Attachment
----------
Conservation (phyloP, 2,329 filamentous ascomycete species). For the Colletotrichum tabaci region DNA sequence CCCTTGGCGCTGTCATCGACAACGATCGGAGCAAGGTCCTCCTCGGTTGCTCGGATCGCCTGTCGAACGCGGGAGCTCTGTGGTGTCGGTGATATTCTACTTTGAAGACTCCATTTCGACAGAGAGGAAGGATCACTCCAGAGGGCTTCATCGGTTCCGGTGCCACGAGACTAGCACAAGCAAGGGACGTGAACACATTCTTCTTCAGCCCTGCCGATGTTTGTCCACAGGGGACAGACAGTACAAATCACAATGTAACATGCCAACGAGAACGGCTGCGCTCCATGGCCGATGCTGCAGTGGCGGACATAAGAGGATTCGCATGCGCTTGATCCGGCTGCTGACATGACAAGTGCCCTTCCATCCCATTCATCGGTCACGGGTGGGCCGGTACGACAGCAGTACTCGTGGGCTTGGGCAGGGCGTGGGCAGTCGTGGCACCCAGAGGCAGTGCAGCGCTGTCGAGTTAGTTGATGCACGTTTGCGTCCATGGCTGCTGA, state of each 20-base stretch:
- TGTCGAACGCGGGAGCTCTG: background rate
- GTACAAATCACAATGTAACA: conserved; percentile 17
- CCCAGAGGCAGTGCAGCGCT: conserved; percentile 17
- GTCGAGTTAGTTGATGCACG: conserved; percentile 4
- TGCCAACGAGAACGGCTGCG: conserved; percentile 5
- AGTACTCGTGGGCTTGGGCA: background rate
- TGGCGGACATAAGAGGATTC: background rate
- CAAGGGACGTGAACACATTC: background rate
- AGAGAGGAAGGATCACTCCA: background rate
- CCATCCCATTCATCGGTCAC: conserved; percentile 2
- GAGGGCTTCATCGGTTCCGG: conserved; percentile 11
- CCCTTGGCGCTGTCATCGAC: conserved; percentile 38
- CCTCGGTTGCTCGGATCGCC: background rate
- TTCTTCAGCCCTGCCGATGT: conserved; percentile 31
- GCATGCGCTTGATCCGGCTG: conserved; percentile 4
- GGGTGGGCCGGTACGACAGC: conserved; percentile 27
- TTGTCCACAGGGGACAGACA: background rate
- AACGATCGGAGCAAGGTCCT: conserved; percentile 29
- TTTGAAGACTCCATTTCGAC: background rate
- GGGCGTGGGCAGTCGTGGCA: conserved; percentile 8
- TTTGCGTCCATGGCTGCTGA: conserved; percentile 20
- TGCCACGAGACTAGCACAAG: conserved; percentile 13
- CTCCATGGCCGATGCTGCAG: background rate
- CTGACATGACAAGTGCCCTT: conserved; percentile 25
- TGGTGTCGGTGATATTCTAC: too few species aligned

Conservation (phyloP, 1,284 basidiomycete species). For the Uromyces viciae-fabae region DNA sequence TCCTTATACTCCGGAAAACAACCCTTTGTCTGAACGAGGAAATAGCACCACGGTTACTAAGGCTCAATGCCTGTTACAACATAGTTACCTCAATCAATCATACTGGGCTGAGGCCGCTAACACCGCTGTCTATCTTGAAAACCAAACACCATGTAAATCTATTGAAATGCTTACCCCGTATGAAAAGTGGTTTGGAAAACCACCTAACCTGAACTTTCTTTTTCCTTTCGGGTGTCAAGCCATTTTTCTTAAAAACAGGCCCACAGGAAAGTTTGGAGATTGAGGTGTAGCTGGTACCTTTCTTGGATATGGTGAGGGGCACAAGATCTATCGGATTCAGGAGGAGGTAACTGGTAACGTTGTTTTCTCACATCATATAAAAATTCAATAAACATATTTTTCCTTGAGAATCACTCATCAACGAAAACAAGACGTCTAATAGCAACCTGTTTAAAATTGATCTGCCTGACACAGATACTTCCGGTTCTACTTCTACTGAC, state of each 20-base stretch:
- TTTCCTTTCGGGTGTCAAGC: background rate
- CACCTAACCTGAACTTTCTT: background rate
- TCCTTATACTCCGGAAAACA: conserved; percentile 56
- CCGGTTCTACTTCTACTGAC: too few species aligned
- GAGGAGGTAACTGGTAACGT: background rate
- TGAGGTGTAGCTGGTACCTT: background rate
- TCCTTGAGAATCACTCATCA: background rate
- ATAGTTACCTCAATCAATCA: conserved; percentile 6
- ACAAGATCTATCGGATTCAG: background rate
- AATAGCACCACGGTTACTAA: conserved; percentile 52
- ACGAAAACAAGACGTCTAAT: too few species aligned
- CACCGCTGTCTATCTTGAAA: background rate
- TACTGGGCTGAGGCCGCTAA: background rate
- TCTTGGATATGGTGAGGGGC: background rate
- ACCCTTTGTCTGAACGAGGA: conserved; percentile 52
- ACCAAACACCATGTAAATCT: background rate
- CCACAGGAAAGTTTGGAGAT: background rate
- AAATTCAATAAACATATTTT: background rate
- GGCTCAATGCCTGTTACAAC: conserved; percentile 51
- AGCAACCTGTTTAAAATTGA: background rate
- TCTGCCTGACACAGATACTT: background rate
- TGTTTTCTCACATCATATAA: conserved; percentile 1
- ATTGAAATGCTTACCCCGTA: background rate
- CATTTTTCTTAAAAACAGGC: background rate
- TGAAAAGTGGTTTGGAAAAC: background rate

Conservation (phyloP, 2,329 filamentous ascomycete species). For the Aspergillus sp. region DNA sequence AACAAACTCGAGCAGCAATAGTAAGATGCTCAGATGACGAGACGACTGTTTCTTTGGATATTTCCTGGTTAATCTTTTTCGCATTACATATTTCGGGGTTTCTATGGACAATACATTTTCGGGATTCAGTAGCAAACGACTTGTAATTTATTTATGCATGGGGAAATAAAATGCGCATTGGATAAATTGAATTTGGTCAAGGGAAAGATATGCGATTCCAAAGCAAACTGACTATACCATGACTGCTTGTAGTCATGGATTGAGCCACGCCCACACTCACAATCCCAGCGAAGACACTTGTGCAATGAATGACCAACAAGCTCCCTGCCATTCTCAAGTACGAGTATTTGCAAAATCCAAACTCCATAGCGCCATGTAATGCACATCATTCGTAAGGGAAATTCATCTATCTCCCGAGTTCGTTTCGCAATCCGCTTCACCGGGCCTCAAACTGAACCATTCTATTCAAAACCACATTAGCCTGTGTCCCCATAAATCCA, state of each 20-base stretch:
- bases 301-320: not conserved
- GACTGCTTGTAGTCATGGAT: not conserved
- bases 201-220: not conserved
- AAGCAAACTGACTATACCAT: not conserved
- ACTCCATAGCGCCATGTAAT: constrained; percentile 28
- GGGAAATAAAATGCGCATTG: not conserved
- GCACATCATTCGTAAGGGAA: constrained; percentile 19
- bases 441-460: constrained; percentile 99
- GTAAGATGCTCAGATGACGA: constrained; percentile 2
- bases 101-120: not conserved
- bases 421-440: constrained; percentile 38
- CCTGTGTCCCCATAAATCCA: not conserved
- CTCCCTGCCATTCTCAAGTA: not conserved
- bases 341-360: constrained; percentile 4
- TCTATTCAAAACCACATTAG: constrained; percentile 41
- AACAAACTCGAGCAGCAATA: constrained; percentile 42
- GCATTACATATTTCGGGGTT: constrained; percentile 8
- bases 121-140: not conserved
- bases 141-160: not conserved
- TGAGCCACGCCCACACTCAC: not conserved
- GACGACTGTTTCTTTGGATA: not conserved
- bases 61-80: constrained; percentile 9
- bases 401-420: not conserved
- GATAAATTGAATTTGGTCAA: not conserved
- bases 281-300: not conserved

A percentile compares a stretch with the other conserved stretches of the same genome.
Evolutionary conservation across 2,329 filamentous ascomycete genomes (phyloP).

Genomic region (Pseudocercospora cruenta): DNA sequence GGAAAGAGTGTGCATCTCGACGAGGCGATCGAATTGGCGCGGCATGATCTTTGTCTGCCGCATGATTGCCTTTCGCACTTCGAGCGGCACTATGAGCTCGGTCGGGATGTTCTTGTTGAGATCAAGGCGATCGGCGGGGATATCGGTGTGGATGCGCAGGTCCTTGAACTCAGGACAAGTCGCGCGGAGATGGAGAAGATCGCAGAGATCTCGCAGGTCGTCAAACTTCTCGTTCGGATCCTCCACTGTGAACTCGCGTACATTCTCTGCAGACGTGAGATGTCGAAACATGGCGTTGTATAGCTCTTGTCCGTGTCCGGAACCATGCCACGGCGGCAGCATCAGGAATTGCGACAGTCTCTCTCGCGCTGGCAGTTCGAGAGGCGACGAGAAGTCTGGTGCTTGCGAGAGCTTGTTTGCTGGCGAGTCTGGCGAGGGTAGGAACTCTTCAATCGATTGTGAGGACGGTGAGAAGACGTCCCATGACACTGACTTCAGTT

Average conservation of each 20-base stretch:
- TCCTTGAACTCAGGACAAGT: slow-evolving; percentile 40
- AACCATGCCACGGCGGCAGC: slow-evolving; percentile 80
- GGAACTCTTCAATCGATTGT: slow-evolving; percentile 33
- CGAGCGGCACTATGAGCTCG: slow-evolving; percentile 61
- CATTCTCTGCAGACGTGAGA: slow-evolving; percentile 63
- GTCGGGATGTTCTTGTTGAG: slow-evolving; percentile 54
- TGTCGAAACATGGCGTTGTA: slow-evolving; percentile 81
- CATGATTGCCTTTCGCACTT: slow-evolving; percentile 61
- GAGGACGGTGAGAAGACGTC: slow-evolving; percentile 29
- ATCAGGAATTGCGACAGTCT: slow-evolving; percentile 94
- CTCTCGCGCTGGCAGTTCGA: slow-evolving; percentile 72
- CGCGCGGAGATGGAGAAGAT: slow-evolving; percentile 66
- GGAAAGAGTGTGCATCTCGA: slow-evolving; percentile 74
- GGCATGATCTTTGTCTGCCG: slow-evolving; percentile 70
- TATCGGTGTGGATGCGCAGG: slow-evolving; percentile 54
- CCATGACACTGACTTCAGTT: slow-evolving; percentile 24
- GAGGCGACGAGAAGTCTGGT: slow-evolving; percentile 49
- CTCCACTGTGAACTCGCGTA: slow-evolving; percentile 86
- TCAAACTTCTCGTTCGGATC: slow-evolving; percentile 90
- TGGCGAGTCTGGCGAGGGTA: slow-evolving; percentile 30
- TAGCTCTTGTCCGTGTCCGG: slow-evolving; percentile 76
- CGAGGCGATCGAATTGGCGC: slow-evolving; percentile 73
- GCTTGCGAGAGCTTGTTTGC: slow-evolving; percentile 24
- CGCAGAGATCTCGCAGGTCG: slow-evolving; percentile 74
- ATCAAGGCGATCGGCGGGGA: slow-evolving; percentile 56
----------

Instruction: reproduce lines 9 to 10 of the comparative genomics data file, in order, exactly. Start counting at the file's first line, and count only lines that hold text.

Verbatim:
- CAAGGGACGTGAACACATTC: background rate
- AGAGAGGAAGGATCACTCCA: background rate